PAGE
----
Chapter members asked for his view on dropping APR as a requirement for national office but he refused to give it. He said, "It's not my place to decide" and that the matter was up to the Assembly.
Assembly Delegates Not on Website?
Asked why there is no list of Assembly delegates on the Society's website, McCormick said such information must be obtained from each chapter, section or district and that it is "their decision … national does not determine their governance."
This non-answer was given to freelancer Nancy Spraker, who had been hired by this website to pose questions to McCormick.
National should compile a list of all the delegates who were elected as of Jan. 1 and display their contact points prominently on the national website. Anything but this is a dereliction of national’s duty as a central place for information about the 21,000 members.
Many chapters don’t list their Assemble delegates so it is impossible to create such a list by going to the chapters.
Against Audiocasting Assembly
In reply to other questions, McCormick said he was against audiocasting the 2010 Assembly; is against providing transcripts of past or future Assemblies; does not believe in offering a PDF of the membership list to members, and does not believe the Society should have a midtown auxiliary office that could serve as a library and meeting place for members.
McCormick with Tim Hussey, chapter president. Photo: Jim Brams
The downtown h.q. of the Society is only "four stops on a train" and is not inconvenient for most New York members, he said.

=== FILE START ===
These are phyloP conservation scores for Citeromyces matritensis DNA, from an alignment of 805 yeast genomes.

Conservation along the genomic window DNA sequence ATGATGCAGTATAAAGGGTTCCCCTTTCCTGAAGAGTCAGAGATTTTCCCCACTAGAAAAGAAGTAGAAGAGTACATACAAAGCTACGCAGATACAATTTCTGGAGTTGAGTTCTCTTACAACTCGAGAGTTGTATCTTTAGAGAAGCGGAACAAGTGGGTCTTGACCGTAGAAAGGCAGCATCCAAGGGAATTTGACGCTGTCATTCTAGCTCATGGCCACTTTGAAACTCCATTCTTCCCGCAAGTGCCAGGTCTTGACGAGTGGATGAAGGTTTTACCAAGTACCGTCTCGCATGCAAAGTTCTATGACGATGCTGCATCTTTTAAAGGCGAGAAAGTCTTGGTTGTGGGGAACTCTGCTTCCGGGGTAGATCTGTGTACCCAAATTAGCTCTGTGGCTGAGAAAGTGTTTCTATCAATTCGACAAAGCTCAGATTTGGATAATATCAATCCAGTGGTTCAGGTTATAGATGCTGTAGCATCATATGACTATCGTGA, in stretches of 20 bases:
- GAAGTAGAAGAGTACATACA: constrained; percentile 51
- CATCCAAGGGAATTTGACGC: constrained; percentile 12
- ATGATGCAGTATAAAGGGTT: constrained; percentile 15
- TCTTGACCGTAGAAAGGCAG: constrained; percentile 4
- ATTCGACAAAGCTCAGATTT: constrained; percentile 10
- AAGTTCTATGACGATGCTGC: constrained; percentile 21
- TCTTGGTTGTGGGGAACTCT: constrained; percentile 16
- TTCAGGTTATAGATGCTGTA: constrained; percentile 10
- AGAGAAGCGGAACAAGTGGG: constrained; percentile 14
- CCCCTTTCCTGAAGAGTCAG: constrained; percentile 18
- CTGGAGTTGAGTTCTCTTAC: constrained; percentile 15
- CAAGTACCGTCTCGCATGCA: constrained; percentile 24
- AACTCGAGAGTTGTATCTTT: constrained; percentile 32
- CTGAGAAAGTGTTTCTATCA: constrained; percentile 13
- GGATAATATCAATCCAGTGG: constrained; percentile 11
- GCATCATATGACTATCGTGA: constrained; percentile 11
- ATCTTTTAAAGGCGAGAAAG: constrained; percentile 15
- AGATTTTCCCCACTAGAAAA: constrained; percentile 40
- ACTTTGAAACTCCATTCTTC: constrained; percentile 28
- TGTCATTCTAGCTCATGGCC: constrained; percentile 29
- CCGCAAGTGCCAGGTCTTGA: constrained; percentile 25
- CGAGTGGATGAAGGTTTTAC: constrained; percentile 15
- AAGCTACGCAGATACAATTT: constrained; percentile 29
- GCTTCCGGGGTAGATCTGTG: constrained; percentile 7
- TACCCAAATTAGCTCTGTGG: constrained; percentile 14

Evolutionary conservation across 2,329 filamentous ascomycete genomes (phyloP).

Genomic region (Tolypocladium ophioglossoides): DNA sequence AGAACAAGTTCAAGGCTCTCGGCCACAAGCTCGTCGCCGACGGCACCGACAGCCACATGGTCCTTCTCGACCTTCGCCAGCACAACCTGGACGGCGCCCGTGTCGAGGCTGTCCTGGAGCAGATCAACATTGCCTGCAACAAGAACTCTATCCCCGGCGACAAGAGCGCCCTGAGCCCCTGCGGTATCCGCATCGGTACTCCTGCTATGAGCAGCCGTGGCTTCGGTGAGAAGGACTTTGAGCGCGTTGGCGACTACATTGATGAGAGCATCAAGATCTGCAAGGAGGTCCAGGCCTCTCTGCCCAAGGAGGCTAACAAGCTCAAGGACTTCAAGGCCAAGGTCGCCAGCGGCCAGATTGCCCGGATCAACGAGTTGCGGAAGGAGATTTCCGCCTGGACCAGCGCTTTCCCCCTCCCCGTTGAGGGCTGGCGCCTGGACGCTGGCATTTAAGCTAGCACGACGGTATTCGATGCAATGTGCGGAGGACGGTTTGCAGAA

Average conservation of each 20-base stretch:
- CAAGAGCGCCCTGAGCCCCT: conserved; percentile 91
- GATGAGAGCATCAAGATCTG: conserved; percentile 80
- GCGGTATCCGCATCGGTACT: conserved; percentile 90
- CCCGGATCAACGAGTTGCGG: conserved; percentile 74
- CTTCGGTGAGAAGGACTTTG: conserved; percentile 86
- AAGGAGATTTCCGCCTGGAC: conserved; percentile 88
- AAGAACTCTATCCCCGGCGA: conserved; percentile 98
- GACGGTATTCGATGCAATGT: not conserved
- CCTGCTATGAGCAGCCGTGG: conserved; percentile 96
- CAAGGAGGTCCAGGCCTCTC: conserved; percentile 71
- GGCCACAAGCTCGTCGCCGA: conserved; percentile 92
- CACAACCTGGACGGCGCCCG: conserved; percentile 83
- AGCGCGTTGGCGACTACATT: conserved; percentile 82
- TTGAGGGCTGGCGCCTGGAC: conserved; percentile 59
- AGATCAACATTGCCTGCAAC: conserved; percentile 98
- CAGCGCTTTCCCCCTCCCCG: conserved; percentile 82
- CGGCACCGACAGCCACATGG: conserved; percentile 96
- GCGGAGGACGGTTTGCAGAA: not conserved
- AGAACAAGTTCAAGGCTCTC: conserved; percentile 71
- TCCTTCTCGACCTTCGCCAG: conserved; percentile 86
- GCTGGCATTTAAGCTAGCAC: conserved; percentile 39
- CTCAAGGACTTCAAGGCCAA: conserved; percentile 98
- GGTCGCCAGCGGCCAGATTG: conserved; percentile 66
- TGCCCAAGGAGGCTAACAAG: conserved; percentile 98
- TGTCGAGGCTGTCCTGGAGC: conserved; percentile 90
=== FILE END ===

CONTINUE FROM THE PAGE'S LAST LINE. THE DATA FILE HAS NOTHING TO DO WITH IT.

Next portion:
Asked why he has only visited six of the 110 chapters thus far and only one of the 20 biggest, he said he only goes to chapters that request a visit by him.
As for obeying or not obeying Robert's Rules, he said such rules are "only advice."
Asked where is IRS Form 990, which was initially due May 15, he said the form will be filed when it has been prepared. The 2008 990 was not filed until October 2009 and was not provided to the Assembly that met Nov. 7. A copy of the 990 was sent by PRSA to the O’Dwyer Co. and received on Nov. 6.
Asked about the financial report for the second quarter, he said he is not yet ready. The Society reported a 10% decline in revenues in the first quarter after a 14% decline in 2009.
Murray Did Not Speak
Also present at the lunch yesterday was Society COO Bill Murray, who did not speak.
Attendees at the PRSA/Georgia event July 15. Photo: Nancy Spraker
He had received a raise of $50,064 (19%) in 2008 to $312,779 and also received $30,500 in retirement pay and non-taxable expense benefits of $16,587 (total of $359,866). Neither he nor the board will divulge the terms of his new two-year contract that started in January 2010.
Some members thought that with controversy surrounding so many Society policies and practices, he should have made some mention of them and invited questions.
Members were surprised that Murray has a noticeable speech impediment that would preclude him from taking part in any TV or radio appearance. The choking or strangled quality of Murray’s speech is due to spasmodic dysphonia, physicians have told this website. This condition causes involuntary contractions in the throat that inhibit free-flowing speech.
Murray almost never appears in public and his problems with speaking apparently is the cause of this. In three and a half years, he has never addressed the New York chapter.
The PR industry needs an outgoing, readily available and even "charismatic speaker" which is what the search committee was looking for four years ago.
Murray may be a good administrator but he should not have the title of president